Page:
Whilst this was going on a rib was hanging around with the sort of large straps these ships use to secure back to the shore. We guessed he came from the next 'competitor' who was loafing around at the back of the bay. Chris called them over and this time the captain was in the rib. Chris explained the past few days antics, reminded him of what had just happened and that the strongest winds were to come over the next two days. It would be very dangerous to moor back there, for him and the yachts around. The answer....'yea,yea, OK' and off they went to continue their madness. It took him two hours and a number of tries to get his ship secured back (that should have told him something) and he completely failed to account for the direction of the wind gusts, placing his ship with the winds fully on the beam. It was clear as soon as he stopped his engines that his anchors were under significant stress from the side pressure. Chris hailed him twice more pointing out that his anchors were likely to drag overnight but he was ignored.
It was a windy night with gusts in the high twenties and by morning it was clear that megabugger 'Erossea' had dragged her anchors to port as we predicted. It also looked likely that she had hooked 'Beijing's' anchor chain in the process.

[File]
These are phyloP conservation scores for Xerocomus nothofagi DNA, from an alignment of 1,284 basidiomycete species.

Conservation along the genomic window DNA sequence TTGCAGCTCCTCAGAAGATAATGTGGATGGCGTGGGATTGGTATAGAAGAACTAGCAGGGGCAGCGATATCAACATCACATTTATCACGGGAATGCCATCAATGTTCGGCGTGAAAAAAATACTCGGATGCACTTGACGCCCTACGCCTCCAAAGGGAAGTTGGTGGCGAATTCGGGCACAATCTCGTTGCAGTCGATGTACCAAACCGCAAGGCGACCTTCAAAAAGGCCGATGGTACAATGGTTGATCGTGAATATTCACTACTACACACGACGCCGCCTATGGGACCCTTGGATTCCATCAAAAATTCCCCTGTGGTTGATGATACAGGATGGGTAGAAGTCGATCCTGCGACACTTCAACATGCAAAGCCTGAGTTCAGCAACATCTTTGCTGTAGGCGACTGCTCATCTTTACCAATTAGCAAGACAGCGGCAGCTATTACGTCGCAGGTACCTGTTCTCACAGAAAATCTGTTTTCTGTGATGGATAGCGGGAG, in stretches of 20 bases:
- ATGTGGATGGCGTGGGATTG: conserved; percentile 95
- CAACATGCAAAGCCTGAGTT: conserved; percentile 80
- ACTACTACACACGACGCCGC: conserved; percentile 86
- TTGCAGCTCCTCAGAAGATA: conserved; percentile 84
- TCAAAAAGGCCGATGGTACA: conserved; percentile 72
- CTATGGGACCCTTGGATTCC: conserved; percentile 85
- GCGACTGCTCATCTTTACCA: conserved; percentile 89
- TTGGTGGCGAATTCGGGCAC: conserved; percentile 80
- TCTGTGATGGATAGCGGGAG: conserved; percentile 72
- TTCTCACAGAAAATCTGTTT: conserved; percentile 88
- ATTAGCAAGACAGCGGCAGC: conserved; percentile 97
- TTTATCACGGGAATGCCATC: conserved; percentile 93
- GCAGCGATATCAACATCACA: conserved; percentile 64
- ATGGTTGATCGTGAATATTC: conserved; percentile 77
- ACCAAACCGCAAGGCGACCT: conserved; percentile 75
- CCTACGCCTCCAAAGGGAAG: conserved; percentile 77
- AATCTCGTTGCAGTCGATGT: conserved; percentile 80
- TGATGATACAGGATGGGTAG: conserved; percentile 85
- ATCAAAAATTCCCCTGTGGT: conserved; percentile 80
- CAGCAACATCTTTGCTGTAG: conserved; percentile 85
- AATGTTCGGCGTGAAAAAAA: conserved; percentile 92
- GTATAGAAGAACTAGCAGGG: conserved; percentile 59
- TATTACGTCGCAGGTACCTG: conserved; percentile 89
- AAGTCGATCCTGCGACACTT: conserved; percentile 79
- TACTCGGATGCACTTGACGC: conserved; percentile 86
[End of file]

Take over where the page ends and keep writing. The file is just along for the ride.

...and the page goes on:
Erossea catches Beijing and starts the tangle
The wind was still in the mid/high twenty knots range and we could see a dangerous situation developing as 'idiot captain' would now have to leave. He did, and immediately it was clear that 'Beijing' was again being dragged by the larger vessel. Unfortunately idiot captain (IC) didn't seem to have any idea what to do and was randomly accelerating to no effect whilst he drifted down on other yachts and his crew just stood there. 'Beijing' managed to free herself just before the assembly ploughed into the next yacht - 'Feisty' an American flagged vessel. Her anchor chain became hopelessly caught and the waltz continued towards the next victim, American flagged Oyster called 'Lulu'. She was caught as 'Erossea' continued her slide through the anchorage and her chain added to the 'cats-cradle' that IC was weaving. The unfortunate 'victim' of the previous night was now in his sights as the carnage continued and he joined the morass of meggabugger and three yachts drifting down towards the rocks at the end of the bay in a hopeless tangle.